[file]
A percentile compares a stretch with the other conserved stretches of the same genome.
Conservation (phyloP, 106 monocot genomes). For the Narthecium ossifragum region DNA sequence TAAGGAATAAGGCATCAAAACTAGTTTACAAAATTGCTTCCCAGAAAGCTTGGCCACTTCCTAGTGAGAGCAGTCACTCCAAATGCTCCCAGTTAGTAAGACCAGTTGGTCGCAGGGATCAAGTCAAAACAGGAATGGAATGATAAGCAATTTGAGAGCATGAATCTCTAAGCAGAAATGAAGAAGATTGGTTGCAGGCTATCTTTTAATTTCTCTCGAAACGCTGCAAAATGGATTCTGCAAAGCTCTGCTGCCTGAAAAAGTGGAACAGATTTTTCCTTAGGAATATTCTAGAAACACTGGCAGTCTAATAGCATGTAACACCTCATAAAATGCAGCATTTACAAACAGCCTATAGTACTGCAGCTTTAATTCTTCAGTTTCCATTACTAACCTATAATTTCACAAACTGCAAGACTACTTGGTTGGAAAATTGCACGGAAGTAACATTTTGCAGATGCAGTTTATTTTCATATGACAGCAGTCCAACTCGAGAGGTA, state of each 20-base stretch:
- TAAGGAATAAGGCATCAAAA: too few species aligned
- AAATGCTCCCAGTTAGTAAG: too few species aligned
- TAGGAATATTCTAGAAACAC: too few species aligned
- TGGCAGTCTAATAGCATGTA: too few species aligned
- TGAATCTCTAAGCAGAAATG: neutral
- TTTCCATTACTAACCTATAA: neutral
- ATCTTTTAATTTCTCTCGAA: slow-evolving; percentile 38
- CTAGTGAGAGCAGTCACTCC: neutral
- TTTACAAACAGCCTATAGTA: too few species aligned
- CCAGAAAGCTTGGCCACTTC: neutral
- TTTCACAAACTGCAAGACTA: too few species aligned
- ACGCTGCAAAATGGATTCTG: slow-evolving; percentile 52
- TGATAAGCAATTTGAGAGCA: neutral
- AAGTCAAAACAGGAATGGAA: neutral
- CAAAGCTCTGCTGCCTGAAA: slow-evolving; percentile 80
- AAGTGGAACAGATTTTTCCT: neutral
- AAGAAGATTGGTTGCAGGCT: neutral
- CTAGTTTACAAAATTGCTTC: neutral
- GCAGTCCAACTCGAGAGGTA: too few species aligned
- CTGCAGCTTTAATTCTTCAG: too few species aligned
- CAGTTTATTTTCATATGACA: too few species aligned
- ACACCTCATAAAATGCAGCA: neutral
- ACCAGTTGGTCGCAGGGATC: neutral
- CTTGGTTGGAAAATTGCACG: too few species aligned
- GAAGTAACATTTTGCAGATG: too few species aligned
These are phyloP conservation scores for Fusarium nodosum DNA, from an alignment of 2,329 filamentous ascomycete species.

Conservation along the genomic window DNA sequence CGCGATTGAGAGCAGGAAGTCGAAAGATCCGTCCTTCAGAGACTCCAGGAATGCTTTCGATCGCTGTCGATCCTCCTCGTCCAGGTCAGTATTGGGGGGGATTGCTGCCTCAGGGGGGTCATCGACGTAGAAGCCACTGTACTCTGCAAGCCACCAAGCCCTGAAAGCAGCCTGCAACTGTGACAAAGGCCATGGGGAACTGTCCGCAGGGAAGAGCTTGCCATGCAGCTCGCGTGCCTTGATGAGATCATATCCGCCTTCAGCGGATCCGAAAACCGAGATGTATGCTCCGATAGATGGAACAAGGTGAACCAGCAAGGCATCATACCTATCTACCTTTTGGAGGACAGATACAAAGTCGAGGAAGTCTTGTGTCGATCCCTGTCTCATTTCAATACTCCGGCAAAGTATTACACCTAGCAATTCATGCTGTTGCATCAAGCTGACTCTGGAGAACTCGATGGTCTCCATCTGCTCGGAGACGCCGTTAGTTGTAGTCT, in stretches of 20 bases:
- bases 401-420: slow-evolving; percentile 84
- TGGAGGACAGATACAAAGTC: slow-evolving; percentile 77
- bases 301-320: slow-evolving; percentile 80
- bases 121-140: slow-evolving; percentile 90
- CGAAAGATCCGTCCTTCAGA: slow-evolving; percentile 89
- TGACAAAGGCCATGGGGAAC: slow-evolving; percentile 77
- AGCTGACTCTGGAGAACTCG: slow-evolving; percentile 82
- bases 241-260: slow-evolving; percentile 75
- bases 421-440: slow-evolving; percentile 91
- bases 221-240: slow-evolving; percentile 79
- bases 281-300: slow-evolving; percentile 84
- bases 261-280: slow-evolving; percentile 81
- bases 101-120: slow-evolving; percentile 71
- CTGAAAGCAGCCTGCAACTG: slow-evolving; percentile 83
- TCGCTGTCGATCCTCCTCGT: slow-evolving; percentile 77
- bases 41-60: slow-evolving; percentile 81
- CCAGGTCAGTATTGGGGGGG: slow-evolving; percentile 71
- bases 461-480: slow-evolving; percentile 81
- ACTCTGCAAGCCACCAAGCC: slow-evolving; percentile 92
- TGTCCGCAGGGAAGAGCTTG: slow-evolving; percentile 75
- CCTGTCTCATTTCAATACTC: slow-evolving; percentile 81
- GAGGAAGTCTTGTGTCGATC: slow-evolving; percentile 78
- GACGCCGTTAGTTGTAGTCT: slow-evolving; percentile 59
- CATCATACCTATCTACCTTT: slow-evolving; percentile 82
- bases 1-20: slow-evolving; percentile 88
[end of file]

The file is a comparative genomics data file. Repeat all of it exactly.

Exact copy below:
A percentile compares a stretch with the other conserved stretches of the same genome.
Conservation (phyloP, 106 monocot genomes). For the Narthecium ossifragum region DNA sequence TAAGGAATAAGGCATCAAAACTAGTTTACAAAATTGCTTCCCAGAAAGCTTGGCCACTTCCTAGTGAGAGCAGTCACTCCAAATGCTCCCAGTTAGTAAGACCAGTTGGTCGCAGGGATCAAGTCAAAACAGGAATGGAATGATAAGCAATTTGAGAGCATGAATCTCTAAGCAGAAATGAAGAAGATTGGTTGCAGGCTATCTTTTAATTTCTCTCGAAACGCTGCAAAATGGATTCTGCAAAGCTCTGCTGCCTGAAAAAGTGGAACAGATTTTTCCTTAGGAATATTCTAGAAACACTGGCAGTCTAATAGCATGTAACACCTCATAAAATGCAGCATTTACAAACAGCCTATAGTACTGCAGCTTTAATTCTTCAGTTTCCATTACTAACCTATAATTTCACAAACTGCAAGACTACTTGGTTGGAAAATTGCACGGAAGTAACATTTTGCAGATGCAGTTTATTTTCATATGACAGCAGTCCAACTCGAGAGGTA, state of each 20-base stretch:
- TAAGGAATAAGGCATCAAAA: too few species aligned
- AAATGCTCCCAGTTAGTAAG: too few species aligned
- TAGGAATATTCTAGAAACAC: too few species aligned
- TGGCAGTCTAATAGCATGTA: too few species aligned
- TGAATCTCTAAGCAGAAATG: neutral
- TTTCCATTACTAACCTATAA: neutral
- ATCTTTTAATTTCTCTCGAA: slow-evolving; percentile 38
- CTAGTGAGAGCAGTCACTCC: neutral
- TTTACAAACAGCCTATAGTA: too few species aligned
- CCAGAAAGCTTGGCCACTTC: neutral
- TTTCACAAACTGCAAGACTA: too few species aligned
- ACGCTGCAAAATGGATTCTG: slow-evolving; percentile 52
- TGATAAGCAATTTGAGAGCA: neutral
- AAGTCAAAACAGGAATGGAA: neutral
- CAAAGCTCTGCTGCCTGAAA: slow-evolving; percentile 80
- AAGTGGAACAGATTTTTCCT: neutral
- AAGAAGATTGGTTGCAGGCT: neutral
- CTAGTTTACAAAATTGCTTC: neutral
- GCAGTCCAACTCGAGAGGTA: too few species aligned
- CTGCAGCTTTAATTCTTCAG: too few species aligned
- CAGTTTATTTTCATATGACA: too few species aligned
- ACACCTCATAAAATGCAGCA: neutral
- ACCAGTTGGTCGCAGGGATC: neutral
- CTTGGTTGGAAAATTGCACG: too few species aligned
- GAAGTAACATTTTGCAGATG: too few species aligned
These are phyloP conservation scores for Fusarium nodosum DNA, from an alignment of 2,329 filamentous ascomycete species.

Conservation along the genomic window DNA sequence CGCGATTGAGAGCAGGAAGTCGAAAGATCCGTCCTTCAGAGACTCCAGGAATGCTTTCGATCGCTGTCGATCCTCCTCGTCCAGGTCAGTATTGGGGGGGATTGCTGCCTCAGGGGGGTCATCGACGTAGAAGCCACTGTACTCTGCAAGCCACCAAGCCCTGAAAGCAGCCTGCAACTGTGACAAAGGCCATGGGGAACTGTCCGCAGGGAAGAGCTTGCCATGCAGCTCGCGTGCCTTGATGAGATCATATCCGCCTTCAGCGGATCCGAAAACCGAGATGTATGCTCCGATAGATGGAACAAGGTGAACCAGCAAGGCATCATACCTATCTACCTTTTGGAGGACAGATACAAAGTCGAGGAAGTCTTGTGTCGATCCCTGTCTCATTTCAATACTCCGGCAAAGTATTACACCTAGCAATTCATGCTGTTGCATCAAGCTGACTCTGGAGAACTCGATGGTCTCCATCTGCTCGGAGACGCCGTTAGTTGTAGTCT, in stretches of 20 bases:
- bases 401-420: slow-evolving; percentile 84
- TGGAGGACAGATACAAAGTC: slow-evolving; percentile 77
- bases 301-320: slow-evolving; percentile 80
- bases 121-140: slow-evolving; percentile 90
- CGAAAGATCCGTCCTTCAGA: slow-evolving; percentile 89
- TGACAAAGGCCATGGGGAAC: slow-evolving; percentile 77
- AGCTGACTCTGGAGAACTCG: slow-evolving; percentile 82
- bases 241-260: slow-evolving; percentile 75
- bases 421-440: slow-evolving; percentile 91
- bases 221-240: slow-evolving; percentile 79
- bases 281-300: slow-evolving; percentile 84
- bases 261-280: slow-evolving; percentile 81
- bases 101-120: slow-evolving; percentile 71
- CTGAAAGCAGCCTGCAACTG: slow-evolving; percentile 83
- TCGCTGTCGATCCTCCTCGT: slow-evolving; percentile 77
- bases 41-60: slow-evolving; percentile 81
- CCAGGTCAGTATTGGGGGGG: slow-evolving; percentile 71
- bases 461-480: slow-evolving; percentile 81
- ACTCTGCAAGCCACCAAGCC: slow-evolving; percentile 92
- TGTCCGCAGGGAAGAGCTTG: slow-evolving; percentile 75
- CCTGTCTCATTTCAATACTC: slow-evolving; percentile 81
- GAGGAAGTCTTGTGTCGATC: slow-evolving; percentile 78
- GACGCCGTTAGTTGTAGTCT: slow-evolving; percentile 59
- CATCATACCTATCTACCTTT: slow-evolving; percentile 82
- bases 1-20: slow-evolving; percentile 88